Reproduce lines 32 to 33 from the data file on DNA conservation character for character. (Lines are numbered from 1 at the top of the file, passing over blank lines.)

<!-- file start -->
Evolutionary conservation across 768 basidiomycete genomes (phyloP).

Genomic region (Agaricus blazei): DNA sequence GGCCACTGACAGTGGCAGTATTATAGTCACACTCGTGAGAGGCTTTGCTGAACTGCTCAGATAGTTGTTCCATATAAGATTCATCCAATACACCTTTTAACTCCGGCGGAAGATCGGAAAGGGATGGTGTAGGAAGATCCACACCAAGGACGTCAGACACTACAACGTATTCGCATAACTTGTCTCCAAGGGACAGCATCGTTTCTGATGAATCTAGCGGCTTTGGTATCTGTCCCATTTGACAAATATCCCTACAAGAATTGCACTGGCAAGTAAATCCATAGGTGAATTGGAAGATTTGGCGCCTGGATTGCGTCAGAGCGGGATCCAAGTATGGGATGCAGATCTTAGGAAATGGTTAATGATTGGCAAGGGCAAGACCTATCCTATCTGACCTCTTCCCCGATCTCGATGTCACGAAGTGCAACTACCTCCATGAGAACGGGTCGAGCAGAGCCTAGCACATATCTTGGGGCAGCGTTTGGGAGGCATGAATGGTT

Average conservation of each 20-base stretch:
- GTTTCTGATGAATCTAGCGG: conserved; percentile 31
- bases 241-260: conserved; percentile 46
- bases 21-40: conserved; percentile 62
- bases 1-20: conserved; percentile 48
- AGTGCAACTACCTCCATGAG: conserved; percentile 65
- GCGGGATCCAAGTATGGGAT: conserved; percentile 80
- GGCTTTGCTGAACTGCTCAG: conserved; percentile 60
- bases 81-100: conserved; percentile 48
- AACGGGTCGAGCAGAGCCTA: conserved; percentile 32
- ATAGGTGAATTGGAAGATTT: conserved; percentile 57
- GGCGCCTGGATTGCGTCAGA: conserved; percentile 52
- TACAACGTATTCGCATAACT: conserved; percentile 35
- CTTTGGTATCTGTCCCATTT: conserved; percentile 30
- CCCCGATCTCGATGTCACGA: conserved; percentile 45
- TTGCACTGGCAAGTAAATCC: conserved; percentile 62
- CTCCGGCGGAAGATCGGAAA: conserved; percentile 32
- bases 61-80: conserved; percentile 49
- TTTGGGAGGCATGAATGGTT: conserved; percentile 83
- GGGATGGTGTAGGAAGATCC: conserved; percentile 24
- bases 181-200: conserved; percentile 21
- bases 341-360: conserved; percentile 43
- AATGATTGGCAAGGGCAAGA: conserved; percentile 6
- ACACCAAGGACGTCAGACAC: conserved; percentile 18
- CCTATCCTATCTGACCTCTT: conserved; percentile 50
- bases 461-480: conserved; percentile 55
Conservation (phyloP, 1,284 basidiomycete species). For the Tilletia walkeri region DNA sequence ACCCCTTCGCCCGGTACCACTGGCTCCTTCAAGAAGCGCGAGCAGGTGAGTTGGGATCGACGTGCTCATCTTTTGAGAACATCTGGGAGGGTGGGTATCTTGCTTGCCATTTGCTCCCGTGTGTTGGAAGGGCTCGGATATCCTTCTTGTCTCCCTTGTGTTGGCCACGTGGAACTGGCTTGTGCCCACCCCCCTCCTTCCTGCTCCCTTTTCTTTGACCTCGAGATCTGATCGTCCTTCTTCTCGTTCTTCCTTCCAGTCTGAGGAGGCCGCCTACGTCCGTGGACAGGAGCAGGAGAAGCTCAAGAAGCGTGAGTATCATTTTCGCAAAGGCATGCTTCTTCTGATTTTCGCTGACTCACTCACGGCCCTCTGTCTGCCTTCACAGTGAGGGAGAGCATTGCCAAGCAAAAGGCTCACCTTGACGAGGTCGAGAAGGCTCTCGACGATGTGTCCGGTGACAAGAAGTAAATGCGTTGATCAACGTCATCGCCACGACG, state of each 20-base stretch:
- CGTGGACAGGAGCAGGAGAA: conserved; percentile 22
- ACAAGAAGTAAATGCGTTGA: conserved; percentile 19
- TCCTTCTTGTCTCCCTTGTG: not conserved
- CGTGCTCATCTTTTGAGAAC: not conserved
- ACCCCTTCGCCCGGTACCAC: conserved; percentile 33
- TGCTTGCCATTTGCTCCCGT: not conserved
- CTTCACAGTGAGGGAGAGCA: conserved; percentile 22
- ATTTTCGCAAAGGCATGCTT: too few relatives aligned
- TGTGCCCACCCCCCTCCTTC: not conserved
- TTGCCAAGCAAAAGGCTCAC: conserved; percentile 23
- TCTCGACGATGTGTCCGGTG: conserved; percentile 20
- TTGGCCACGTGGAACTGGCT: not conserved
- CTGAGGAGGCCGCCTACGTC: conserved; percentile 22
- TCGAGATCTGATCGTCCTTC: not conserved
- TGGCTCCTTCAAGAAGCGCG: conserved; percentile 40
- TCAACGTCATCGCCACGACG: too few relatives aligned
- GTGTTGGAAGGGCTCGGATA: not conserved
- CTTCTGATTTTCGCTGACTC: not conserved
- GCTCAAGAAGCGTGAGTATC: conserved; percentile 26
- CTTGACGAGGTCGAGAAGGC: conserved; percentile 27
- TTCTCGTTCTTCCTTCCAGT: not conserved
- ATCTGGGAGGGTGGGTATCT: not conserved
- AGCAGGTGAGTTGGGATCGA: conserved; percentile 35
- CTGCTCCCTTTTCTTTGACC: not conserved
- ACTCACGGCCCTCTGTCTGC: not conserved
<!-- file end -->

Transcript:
- TCCTTCTTGTCTCCCTTGTG: not conserved
- CGTGCTCATCTTTTGAGAAC: not conserved